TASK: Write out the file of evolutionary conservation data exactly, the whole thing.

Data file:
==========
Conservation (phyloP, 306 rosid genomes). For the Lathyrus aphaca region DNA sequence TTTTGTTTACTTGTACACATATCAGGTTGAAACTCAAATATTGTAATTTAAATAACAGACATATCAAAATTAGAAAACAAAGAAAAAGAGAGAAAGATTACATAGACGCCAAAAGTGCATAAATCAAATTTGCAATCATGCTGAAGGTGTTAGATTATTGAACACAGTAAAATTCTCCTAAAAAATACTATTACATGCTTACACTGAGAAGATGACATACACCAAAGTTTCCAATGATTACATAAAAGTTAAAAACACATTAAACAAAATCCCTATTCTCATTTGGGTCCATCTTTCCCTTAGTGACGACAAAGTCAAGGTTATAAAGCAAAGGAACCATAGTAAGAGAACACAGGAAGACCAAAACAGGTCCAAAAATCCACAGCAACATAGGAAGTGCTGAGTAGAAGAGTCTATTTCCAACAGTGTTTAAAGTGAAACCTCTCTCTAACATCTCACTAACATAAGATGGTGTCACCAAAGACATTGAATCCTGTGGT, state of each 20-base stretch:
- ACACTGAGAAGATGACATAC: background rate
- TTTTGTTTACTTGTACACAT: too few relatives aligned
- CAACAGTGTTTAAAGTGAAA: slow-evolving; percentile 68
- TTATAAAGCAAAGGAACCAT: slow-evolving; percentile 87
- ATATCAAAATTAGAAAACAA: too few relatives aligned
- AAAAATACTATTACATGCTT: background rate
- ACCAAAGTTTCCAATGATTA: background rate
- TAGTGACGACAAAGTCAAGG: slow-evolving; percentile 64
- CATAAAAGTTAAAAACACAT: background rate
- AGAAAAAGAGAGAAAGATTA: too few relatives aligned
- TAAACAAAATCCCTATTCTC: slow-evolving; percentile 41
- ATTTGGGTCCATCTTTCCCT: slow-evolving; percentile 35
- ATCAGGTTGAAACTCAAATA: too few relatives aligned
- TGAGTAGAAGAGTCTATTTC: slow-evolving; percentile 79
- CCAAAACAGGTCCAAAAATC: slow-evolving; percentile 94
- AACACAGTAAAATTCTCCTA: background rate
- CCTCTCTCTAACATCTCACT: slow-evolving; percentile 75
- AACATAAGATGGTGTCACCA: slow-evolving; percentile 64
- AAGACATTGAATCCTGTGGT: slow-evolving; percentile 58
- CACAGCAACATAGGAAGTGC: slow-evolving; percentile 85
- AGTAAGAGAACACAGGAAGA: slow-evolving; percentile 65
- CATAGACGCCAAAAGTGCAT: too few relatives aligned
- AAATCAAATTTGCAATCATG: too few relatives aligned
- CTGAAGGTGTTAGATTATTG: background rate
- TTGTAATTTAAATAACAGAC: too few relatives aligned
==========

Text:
Conservation (phyloP, 306 rosid genomes). For the Lathyrus aphaca region DNA sequence TTTTGTTTACTTGTACACATATCAGGTTGAAACTCAAATATTGTAATTTAAATAACAGACATATCAAAATTAGAAAACAAAGAAAAAGAGAGAAAGATTACATAGACGCCAAAAGTGCATAAATCAAATTTGCAATCATGCTGAAGGTGTTAGATTATTGAACACAGTAAAATTCTCCTAAAAAATACTATTACATGCTTACACTGAGAAGATGACATACACCAAAGTTTCCAATGATTACATAAAAGTTAAAAACACATTAAACAAAATCCCTATTCTCATTTGGGTCCATCTTTCCCTTAGTGACGACAAAGTCAAGGTTATAAAGCAAAGGAACCATAGTAAGAGAACACAGGAAGACCAAAACAGGTCCAAAAATCCACAGCAACATAGGAAGTGCTGAGTAGAAGAGTCTATTTCCAACAGTGTTTAAAGTGAAACCTCTCTCTAACATCTCACTAACATAAGATGGTGTCACCAAAGACATTGAATCCTGTGGT, state of each 20-base stretch:
- ACACTGAGAAGATGACATAC: background rate
- TTTTGTTTACTTGTACACAT: too few relatives aligned
- CAACAGTGTTTAAAGTGAAA: slow-evolving; percentile 68
- TTATAAAGCAAAGGAACCAT: slow-evolving; percentile 87
- ATATCAAAATTAGAAAACAA: too few relatives aligned
- AAAAATACTATTACATGCTT: background rate
- ACCAAAGTTTCCAATGATTA: background rate
- TAGTGACGACAAAGTCAAGG: slow-evolving; percentile 64
- CATAAAAGTTAAAAACACAT: background rate
- AGAAAAAGAGAGAAAGATTA: too few relatives aligned
- TAAACAAAATCCCTATTCTC: slow-evolving; percentile 41
- ATTTGGGTCCATCTTTCCCT: slow-evolving; percentile 35
- ATCAGGTTGAAACTCAAATA: too few relatives aligned
- TGAGTAGAAGAGTCTATTTC: slow-evolving; percentile 79
- CCAAAACAGGTCCAAAAATC: slow-evolving; percentile 94
- AACACAGTAAAATTCTCCTA: background rate
- CCTCTCTCTAACATCTCACT: slow-evolving; percentile 75
- AACATAAGATGGTGTCACCA: slow-evolving; percentile 64
- AAGACATTGAATCCTGTGGT: slow-evolving; percentile 58
- CACAGCAACATAGGAAGTGC: slow-evolving; percentile 85
- AGTAAGAGAACACAGGAAGA: slow-evolving; percentile 65
- CATAGACGCCAAAAGTGCAT: too few relatives aligned
- AAATCAAATTTGCAATCATG: too few relatives aligned
- CTGAAGGTGTTAGATTATTG: background rate
- TTGTAATTTAAATAACAGAC: too few relatives aligned